How to Create a Lasting Legacy

A woman sits with her two daughters.

Having an impact requires preparation, sharing values, and open communication. Here, specialists from Wells Fargo Private Bank share stories of families who did it right.

With means comes the opportunity to create legacies that can last across generations. Many people have aspirations to make a positive impact—such as implementing a business idea that solves a critical problem or using wealth to help improve the world through causes that are important to them. Bringing those dreams to life can take much effort. 

Defining what kind of impact you want to make and creating a plan for achieving it often involves candid family conversations about wealth, giving, and succession. Here, specialists from Wells Fargo Private Bank outline four aspects to consider when you plan your lasting legacy. They also share stories of families they helped draft meaningful legacy plans.

Clearly define what “leaving a legacy” means to you

Bob Buchanan, Managing Director of Wealth Planning at Wells Fargo Private Bank, says clearly defining what legacy means to you and your family should be the first step of your plan. Ask yourself: Is it about philanthropy, job creation, helping the community, or the family’s reputation? Or is it all of the above, or something else?

Buchanan says a great example of this comes from a client who grew the company he inherited from his father.

When that client started thinking about retirement, he and his wife initially told Buchanan they’d be happy to sell the business that he had grown. But in the course of the planning process, they reconsidered.

“We found through the planning process that maybe they would not be happy to sell,” Buchanan says. “They identified that legacy—the business—is really much more important than they had first estimated.”

The change of heart happened while discussing the broader ideas of what a legacy can be. “The client thought about legacy within the company, legacy with customers, legacy in the community,” Buchanan says. “He realized his goal was not about philanthropic legacy, but about preserving the legacy of their family name in the place where they and their children live.”

Have open conversations with your family

Suzanne Mansell, Family Dynamics Consultant at Wells Fargo Private Bank, uses the example of a large number of family members who shared ownership in a business. But some of the owners/family members in that large group felt left out and uninformed about operations.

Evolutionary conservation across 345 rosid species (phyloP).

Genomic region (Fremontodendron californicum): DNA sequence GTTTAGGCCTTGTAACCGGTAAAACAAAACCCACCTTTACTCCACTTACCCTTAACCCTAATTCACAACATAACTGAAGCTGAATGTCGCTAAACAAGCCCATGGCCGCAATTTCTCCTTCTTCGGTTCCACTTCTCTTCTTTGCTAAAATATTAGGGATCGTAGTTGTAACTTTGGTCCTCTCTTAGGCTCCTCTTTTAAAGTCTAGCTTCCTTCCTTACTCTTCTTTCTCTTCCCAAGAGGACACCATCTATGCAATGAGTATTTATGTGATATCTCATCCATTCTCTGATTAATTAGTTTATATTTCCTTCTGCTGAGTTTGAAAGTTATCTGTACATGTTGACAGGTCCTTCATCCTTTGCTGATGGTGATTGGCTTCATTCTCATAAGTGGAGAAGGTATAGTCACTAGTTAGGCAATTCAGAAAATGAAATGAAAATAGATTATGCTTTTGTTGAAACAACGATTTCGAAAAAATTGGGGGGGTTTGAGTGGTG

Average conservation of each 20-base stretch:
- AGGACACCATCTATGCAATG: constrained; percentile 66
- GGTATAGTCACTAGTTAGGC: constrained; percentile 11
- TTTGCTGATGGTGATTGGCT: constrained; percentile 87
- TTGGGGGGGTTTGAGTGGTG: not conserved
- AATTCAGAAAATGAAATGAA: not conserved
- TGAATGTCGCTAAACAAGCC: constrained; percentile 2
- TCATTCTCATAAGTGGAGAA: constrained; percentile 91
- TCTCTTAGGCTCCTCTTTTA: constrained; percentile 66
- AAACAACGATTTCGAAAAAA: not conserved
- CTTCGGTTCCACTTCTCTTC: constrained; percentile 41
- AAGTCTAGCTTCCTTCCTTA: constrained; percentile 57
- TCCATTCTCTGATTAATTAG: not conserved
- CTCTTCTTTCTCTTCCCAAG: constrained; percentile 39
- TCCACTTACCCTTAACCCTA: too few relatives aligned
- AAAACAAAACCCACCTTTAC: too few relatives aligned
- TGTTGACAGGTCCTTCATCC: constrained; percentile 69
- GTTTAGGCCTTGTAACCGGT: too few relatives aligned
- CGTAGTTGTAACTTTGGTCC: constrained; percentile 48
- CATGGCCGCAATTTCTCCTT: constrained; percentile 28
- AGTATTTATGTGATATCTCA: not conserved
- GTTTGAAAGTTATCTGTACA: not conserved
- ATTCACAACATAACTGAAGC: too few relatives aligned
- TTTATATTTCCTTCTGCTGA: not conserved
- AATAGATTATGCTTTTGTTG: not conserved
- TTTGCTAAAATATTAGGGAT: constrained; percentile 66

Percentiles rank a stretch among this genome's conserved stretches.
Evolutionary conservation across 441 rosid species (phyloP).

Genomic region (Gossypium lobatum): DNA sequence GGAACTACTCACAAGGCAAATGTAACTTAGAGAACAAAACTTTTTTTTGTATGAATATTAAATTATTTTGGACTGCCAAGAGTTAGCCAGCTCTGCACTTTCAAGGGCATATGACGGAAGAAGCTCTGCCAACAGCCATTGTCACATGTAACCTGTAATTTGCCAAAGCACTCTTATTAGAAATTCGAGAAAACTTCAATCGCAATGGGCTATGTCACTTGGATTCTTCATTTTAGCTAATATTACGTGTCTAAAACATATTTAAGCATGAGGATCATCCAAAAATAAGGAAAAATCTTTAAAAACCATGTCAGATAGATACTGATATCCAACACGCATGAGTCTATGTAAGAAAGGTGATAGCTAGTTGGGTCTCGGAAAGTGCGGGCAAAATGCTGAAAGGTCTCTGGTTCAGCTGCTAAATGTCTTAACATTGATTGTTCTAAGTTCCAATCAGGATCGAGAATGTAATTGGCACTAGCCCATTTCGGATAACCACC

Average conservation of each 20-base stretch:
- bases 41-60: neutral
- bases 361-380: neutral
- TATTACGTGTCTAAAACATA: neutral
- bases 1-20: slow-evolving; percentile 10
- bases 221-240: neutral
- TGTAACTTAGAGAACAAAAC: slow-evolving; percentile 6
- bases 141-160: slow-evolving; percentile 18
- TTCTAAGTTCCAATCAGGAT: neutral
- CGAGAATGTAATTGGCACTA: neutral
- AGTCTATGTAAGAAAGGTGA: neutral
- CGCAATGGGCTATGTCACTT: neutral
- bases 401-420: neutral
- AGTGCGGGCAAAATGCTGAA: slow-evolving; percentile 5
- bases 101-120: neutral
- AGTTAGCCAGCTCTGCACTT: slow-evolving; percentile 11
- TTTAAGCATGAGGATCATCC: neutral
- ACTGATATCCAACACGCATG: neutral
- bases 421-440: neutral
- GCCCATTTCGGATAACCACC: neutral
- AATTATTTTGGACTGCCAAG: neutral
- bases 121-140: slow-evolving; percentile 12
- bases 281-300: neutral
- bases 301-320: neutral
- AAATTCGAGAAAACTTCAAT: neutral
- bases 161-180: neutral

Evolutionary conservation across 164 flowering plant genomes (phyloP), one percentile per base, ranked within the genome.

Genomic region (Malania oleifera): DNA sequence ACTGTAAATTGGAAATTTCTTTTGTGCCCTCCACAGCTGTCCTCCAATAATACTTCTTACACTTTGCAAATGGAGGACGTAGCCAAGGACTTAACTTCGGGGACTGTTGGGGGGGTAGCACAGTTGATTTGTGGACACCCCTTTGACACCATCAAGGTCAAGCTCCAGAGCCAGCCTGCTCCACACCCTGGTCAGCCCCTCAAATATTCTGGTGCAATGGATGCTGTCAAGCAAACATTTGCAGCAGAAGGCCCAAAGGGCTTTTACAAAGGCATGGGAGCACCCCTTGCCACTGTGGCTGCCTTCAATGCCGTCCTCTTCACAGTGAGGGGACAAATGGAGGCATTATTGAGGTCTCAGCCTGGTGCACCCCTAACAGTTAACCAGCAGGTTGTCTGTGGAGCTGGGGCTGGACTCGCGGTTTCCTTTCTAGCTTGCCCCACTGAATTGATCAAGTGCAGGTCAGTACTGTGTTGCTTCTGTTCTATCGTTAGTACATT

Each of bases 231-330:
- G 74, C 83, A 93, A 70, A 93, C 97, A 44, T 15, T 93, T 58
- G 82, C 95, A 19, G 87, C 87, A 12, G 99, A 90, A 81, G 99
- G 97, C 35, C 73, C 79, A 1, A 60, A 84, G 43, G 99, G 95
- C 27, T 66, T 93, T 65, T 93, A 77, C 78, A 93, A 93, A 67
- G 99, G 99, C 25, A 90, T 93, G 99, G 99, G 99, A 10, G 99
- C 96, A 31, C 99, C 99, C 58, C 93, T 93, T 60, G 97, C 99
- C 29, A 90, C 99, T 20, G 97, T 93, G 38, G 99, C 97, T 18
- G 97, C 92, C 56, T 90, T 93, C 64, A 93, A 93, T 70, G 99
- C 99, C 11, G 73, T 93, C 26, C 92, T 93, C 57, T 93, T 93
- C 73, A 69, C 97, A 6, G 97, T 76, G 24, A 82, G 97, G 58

“They wanted to learn more,” Mansell says. “But because there wasn’t transparency, it was causing a breakdown of trust and communication within the family.”

To address the problem, they made a significant change to address legacy planning specifically.

“They created a family council to talk the business through in detail,” Mansell says. “As a result, they’re beginning to feel more informed, more empowered, including getting on the same page around what they want to do with their assets. They want to explore philanthropy more substantively as well.” (Learn more about how to have meaningful family discussions about family wealth planning.)

Find common ground—and common values

Beth Renner, Managing Director, National Director of Philanthropic Services for Wells Fargo Wealth Management, worked with a family who ran a business but also had a long-established family foundation engaged in philanthropy, which was controlled by the heads of the family.

When the father began to experience health problems that could hamper his ability to run the business and foundation, Renner encouraged him to start engaging the next generation.

“We made the recommendation he bring his son into the conversation,” Renner says. She encouraged them each to speak openly about their values and goals.

“It was reaffirming the values of the father and the son while looking for ways they overlap,” she says. “That allowed the father and son to have some really deep discussions about what each prizes the most. And that became the anchor for their family foundation.”

Collaborate with your advisors

In all of these cases, a key part of the process was to have candid conversations—not only with your family but with your team of advisors as well. Collaboration is one way you can transform your advisors from individuals providing a service to professionals who anticipate your needs and work together to help you strive for your financial objectives. Bringing together key parties like your team at The Private Bank with your legal and tax advisors and being clear about your vision and circumstances can help you create a plan for making the impact you desire.